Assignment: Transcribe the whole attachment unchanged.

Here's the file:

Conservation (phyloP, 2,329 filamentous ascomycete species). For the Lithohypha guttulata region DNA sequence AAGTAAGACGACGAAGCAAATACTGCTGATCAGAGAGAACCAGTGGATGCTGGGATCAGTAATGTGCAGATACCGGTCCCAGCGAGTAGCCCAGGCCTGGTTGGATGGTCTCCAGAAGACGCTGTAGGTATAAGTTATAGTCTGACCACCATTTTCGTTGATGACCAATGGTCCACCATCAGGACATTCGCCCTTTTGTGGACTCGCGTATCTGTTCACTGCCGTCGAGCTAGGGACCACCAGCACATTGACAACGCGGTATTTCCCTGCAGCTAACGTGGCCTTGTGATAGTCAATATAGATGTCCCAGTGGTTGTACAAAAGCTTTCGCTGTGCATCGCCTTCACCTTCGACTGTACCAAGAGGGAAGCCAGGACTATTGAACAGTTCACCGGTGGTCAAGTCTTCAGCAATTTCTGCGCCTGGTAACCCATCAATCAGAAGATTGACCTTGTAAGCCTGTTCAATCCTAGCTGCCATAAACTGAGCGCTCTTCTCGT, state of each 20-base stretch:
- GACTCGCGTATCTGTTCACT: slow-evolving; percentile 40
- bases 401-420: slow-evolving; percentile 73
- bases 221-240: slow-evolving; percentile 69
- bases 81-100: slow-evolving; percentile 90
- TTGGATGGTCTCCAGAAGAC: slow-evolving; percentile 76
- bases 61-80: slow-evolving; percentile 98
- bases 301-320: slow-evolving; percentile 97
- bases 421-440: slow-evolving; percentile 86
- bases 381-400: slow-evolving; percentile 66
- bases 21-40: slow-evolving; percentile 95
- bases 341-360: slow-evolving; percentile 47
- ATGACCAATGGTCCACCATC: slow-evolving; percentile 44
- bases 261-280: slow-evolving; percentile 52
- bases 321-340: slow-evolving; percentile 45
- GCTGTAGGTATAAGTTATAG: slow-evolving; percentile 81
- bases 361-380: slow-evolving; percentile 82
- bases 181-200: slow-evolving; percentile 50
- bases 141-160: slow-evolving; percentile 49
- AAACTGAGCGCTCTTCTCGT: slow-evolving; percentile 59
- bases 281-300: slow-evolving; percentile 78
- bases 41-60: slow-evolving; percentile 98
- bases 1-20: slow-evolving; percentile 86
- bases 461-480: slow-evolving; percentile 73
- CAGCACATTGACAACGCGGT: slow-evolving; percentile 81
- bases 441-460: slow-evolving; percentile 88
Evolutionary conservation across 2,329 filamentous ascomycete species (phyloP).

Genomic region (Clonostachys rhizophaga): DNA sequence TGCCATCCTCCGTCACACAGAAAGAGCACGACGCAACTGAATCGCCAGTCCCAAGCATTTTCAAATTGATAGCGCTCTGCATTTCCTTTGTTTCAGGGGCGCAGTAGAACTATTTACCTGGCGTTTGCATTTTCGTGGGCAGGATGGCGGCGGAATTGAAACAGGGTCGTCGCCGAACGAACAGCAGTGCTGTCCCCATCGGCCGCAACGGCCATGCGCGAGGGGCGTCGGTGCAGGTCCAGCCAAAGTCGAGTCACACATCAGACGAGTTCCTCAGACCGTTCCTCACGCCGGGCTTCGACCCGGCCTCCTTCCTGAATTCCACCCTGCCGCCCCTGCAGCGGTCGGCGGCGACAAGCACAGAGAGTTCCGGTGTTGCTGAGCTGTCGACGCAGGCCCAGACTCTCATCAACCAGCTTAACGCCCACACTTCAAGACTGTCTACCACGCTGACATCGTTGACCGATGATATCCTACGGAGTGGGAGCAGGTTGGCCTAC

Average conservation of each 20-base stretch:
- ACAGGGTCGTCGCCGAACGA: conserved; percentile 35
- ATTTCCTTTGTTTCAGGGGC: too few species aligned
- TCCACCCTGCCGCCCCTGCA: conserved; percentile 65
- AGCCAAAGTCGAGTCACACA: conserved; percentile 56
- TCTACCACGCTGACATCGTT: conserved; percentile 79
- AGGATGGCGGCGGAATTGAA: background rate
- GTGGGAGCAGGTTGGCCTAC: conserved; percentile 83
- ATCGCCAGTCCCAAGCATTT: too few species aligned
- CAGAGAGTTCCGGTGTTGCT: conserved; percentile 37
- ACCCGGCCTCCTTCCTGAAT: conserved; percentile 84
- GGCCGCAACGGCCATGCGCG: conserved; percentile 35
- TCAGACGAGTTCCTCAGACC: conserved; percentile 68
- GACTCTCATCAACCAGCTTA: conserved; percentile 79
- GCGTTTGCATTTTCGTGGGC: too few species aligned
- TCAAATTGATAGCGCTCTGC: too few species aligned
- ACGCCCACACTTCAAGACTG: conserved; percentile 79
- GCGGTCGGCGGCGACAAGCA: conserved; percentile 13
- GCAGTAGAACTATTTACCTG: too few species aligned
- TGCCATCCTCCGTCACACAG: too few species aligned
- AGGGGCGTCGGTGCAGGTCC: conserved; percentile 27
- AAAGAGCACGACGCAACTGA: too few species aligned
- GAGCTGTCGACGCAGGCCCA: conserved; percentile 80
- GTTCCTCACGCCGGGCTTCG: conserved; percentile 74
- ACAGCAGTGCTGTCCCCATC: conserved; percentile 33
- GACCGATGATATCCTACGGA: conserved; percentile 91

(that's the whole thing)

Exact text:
Conservation (phyloP, 2,329 filamentous ascomycete species). For the Lithohypha guttulata region DNA sequence AAGTAAGACGACGAAGCAAATACTGCTGATCAGAGAGAACCAGTGGATGCTGGGATCAGTAATGTGCAGATACCGGTCCCAGCGAGTAGCCCAGGCCTGGTTGGATGGTCTCCAGAAGACGCTGTAGGTATAAGTTATAGTCTGACCACCATTTTCGTTGATGACCAATGGTCCACCATCAGGACATTCGCCCTTTTGTGGACTCGCGTATCTGTTCACTGCCGTCGAGCTAGGGACCACCAGCACATTGACAACGCGGTATTTCCCTGCAGCTAACGTGGCCTTGTGATAGTCAATATAGATGTCCCAGTGGTTGTACAAAAGCTTTCGCTGTGCATCGCCTTCACCTTCGACTGTACCAAGAGGGAAGCCAGGACTATTGAACAGTTCACCGGTGGTCAAGTCTTCAGCAATTTCTGCGCCTGGTAACCCATCAATCAGAAGATTGACCTTGTAAGCCTGTTCAATCCTAGCTGCCATAAACTGAGCGCTCTTCTCGT, state of each 20-base stretch:
- GACTCGCGTATCTGTTCACT: slow-evolving; percentile 40
- bases 401-420: slow-evolving; percentile 73
- bases 221-240: slow-evolving; percentile 69
- bases 81-100: slow-evolving; percentile 90
- TTGGATGGTCTCCAGAAGAC: slow-evolving; percentile 76
- bases 61-80: slow-evolving; percentile 98
- bases 301-320: slow-evolving; percentile 97
- bases 421-440: slow-evolving; percentile 86
- bases 381-400: slow-evolving; percentile 66
- bases 21-40: slow-evolving; percentile 95
- bases 341-360: slow-evolving; percentile 47
- ATGACCAATGGTCCACCATC: slow-evolving; percentile 44
- bases 261-280: slow-evolving; percentile 52
- bases 321-340: slow-evolving; percentile 45
- GCTGTAGGTATAAGTTATAG: slow-evolving; percentile 81
- bases 361-380: slow-evolving; percentile 82
- bases 181-200: slow-evolving; percentile 50
- bases 141-160: slow-evolving; percentile 49
- AAACTGAGCGCTCTTCTCGT: slow-evolving; percentile 59
- bases 281-300: slow-evolving; percentile 78
- bases 41-60: slow-evolving; percentile 98
- bases 1-20: slow-evolving; percentile 86
- bases 461-480: slow-evolving; percentile 73
- CAGCACATTGACAACGCGGT: slow-evolving; percentile 81
- bases 441-460: slow-evolving; percentile 88
Evolutionary conservation across 2,329 filamentous ascomycete species (phyloP).

Genomic region (Clonostachys rhizophaga): DNA sequence TGCCATCCTCCGTCACACAGAAAGAGCACGACGCAACTGAATCGCCAGTCCCAAGCATTTTCAAATTGATAGCGCTCTGCATTTCCTTTGTTTCAGGGGCGCAGTAGAACTATTTACCTGGCGTTTGCATTTTCGTGGGCAGGATGGCGGCGGAATTGAAACAGGGTCGTCGCCGAACGAACAGCAGTGCTGTCCCCATCGGCCGCAACGGCCATGCGCGAGGGGCGTCGGTGCAGGTCCAGCCAAAGTCGAGTCACACATCAGACGAGTTCCTCAGACCGTTCCTCACGCCGGGCTTCGACCCGGCCTCCTTCCTGAATTCCACCCTGCCGCCCCTGCAGCGGTCGGCGGCGACAAGCACAGAGAGTTCCGGTGTTGCTGAGCTGTCGACGCAGGCCCAGACTCTCATCAACCAGCTTAACGCCCACACTTCAAGACTGTCTACCACGCTGACATCGTTGACCGATGATATCCTACGGAGTGGGAGCAGGTTGGCCTAC

Average conservation of each 20-base stretch:
- ACAGGGTCGTCGCCGAACGA: conserved; percentile 35
- ATTTCCTTTGTTTCAGGGGC: too few species aligned
- TCCACCCTGCCGCCCCTGCA: conserved; percentile 65
- AGCCAAAGTCGAGTCACACA: conserved; percentile 56
- TCTACCACGCTGACATCGTT: conserved; percentile 79
- AGGATGGCGGCGGAATTGAA: background rate
- GTGGGAGCAGGTTGGCCTAC: conserved; percentile 83
- ATCGCCAGTCCCAAGCATTT: too few species aligned
- CAGAGAGTTCCGGTGTTGCT: conserved; percentile 37
- ACCCGGCCTCCTTCCTGAAT: conserved; percentile 84
- GGCCGCAACGGCCATGCGCG: conserved; percentile 35
- TCAGACGAGTTCCTCAGACC: conserved; percentile 68
- GACTCTCATCAACCAGCTTA: conserved; percentile 79
- GCGTTTGCATTTTCGTGGGC: too few species aligned
- TCAAATTGATAGCGCTCTGC: too few species aligned
- ACGCCCACACTTCAAGACTG: conserved; percentile 79
- GCGGTCGGCGGCGACAAGCA: conserved; percentile 13
- GCAGTAGAACTATTTACCTG: too few species aligned
- TGCCATCCTCCGTCACACAG: too few species aligned
- AGGGGCGTCGGTGCAGGTCC: conserved; percentile 27
- AAAGAGCACGACGCAACTGA: too few species aligned
- GAGCTGTCGACGCAGGCCCA: conserved; percentile 80
- GTTCCTCACGCCGGGCTTCG: conserved; percentile 74
- ACAGCAGTGCTGTCCCCATC: conserved; percentile 33
- GACCGATGATATCCTACGGA: conserved; percentile 91